• ‘He said that if he mixed the record we would get dropped.’
      • ‘I was surprised because we had hired him to just mix a couple of tracks for radio.’
      • ‘In live performance, he mixes prerecorded tracks and processes them through sound effects.’
      • ‘But, at the same time, the track is mixed loudly - making one wonder whether this is supposed to be pleasant or irritating.’
      • ‘The soundtrack was mixed very will with no distortion present.’
      • ‘An accomplishment any musician would admire, she played all the instruments, sang lead and backing vocals, then independently recorded and mixed the album.’
      • ‘Not only was the album well recorded and mixed, but the music was a great combination of simple lyrics and catchy phrases with some excellent guitar work.’
      • ‘That came up later when the album was being mixed at the end of the year.’
      • ‘Jazz is the real music and here's this cool idea mixing old jazz vocalists' performances with the hip new sounds of today.’
      • ‘He was a disc jockey mixing music tracks for his local state college's radio station this time last year.’
      • ‘The soundtrack uses field recordings mixed with other found sounds, like the sounds of elephants roaring and snippets of Arabic and Israeli pop music.’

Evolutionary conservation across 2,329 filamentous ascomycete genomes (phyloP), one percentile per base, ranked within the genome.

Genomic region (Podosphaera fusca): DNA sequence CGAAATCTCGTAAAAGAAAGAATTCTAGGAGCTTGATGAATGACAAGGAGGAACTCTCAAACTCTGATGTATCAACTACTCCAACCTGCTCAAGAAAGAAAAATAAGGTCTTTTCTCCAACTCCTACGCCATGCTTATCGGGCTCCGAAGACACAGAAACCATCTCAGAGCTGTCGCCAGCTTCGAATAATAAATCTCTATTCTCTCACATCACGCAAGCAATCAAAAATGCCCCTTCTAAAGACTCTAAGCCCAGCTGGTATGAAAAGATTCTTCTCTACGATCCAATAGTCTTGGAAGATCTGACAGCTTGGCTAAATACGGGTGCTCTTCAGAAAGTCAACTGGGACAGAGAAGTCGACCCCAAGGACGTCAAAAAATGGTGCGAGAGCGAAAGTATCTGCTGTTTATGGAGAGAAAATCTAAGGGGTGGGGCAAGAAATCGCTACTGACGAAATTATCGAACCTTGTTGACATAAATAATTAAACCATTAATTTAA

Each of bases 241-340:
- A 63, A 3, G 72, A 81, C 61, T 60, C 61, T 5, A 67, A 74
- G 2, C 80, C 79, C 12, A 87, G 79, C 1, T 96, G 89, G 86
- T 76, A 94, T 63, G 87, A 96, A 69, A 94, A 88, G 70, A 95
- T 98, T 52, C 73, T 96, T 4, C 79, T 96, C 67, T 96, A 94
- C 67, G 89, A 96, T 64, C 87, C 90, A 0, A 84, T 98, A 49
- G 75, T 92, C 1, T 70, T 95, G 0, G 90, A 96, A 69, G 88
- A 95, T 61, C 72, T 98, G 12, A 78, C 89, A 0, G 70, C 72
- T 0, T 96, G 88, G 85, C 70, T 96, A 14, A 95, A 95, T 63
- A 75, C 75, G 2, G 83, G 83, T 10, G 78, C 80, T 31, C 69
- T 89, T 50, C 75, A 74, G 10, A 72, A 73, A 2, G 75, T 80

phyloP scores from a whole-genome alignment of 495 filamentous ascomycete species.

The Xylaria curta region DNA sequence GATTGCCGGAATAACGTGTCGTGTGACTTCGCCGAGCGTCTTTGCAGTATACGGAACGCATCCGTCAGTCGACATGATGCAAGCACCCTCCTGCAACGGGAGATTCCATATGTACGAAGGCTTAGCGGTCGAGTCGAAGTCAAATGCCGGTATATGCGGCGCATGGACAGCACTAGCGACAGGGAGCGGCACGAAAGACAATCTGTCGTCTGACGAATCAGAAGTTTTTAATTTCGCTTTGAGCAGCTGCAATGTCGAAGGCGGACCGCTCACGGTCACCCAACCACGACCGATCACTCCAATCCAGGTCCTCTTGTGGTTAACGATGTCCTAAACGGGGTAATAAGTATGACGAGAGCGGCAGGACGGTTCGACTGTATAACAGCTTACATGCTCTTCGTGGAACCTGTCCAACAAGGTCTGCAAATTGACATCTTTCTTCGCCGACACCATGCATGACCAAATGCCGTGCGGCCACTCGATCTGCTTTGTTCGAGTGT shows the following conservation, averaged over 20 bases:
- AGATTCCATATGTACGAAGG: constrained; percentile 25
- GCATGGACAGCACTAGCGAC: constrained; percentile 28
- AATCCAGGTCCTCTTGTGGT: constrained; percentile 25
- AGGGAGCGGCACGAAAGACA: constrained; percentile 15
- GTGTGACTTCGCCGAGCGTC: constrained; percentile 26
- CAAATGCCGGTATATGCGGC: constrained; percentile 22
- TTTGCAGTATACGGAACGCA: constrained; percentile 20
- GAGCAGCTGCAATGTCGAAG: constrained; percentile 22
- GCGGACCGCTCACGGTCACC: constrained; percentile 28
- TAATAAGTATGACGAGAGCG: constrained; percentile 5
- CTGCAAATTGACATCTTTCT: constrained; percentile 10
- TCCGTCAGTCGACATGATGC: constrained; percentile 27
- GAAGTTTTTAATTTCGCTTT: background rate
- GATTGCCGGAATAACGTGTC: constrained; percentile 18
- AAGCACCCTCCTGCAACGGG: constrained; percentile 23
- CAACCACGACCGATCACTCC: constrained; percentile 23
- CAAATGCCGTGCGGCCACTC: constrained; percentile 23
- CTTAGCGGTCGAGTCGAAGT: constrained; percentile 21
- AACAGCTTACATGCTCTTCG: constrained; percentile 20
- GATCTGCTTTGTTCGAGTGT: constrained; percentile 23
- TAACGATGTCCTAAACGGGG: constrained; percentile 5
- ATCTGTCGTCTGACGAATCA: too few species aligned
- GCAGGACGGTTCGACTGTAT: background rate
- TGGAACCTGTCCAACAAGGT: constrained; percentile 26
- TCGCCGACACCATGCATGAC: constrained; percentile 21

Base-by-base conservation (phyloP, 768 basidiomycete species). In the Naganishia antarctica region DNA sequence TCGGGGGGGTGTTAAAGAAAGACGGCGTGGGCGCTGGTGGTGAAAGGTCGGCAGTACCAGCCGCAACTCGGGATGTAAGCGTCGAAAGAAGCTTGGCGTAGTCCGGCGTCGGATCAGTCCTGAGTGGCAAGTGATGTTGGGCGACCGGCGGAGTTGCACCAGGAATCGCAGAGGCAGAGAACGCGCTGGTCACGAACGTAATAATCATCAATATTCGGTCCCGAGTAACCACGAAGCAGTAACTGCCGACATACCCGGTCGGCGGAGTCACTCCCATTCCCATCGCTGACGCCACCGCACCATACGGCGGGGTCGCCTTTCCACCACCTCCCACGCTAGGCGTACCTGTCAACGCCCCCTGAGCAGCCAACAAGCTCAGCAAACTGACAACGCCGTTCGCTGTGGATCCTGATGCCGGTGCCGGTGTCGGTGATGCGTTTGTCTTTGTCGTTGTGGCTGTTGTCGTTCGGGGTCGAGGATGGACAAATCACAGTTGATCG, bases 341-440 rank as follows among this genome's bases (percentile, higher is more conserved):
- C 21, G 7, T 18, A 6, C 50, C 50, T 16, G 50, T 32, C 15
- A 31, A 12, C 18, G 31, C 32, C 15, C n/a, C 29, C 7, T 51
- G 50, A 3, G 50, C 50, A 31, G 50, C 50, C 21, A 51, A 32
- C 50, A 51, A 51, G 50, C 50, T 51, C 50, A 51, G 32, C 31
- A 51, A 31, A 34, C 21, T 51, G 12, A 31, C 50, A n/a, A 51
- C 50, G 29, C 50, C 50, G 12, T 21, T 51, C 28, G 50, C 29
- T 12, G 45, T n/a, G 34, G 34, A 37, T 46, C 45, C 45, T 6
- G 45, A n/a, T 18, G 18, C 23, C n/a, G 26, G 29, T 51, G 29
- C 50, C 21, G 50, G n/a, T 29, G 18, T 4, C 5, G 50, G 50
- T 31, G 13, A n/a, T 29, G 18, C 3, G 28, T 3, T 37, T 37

• ‘How he came to produce and mix the soundtrack for the film, however, is a story in itself.’
      • ‘In those days, records were mixed and put on the air in short order.’
      • ‘I did a rough mix the night we cut it, and then I spent four days chasing that mix when we mixed the album later and I never could beat that first one.’
    2. 3.2 Produce (a piece of continuous music, typically dance music) by combining a number of separate recordings.
      ‘Keith mixes great house music, featuring tunes with an African, Latin, and soulful flavor’
      no object ‘music was blaring and there was a DJ in the corner mixing and scratching’
      • ‘True djs know how to mix vinyl!’
      • ‘A DJ stood inside the foyer of the hotel room, mixing songs 57 floors above Times Square.’
      • ‘There is really nothing "morphing" about a DJ mixing two tracks; it's a simple volume fade.’
      • ‘The traditions will be juxtaposed with Zeta Bar's resident DJ mixing 'electro-tango' beats.’
      • ‘Roll in for a night of strictly vinyl hip hop, funk & rap mixed by the 3x NZ DMC Champion & 2005 Australasian championship winner for a 5 hour set with support from local hip hop connoisseur Dam G.’
      • ‘Pictures show him mixing beats and playing both the guitar and keyboard.’
      • ‘Do you think technology is making DJing better or do you prefer old-school DJs who mix beats live?’
      • ‘He is thought to be hoping to get good enough at mixing records at parties, although he is "unlikely" to ever be able to show off his newfound skills in public.’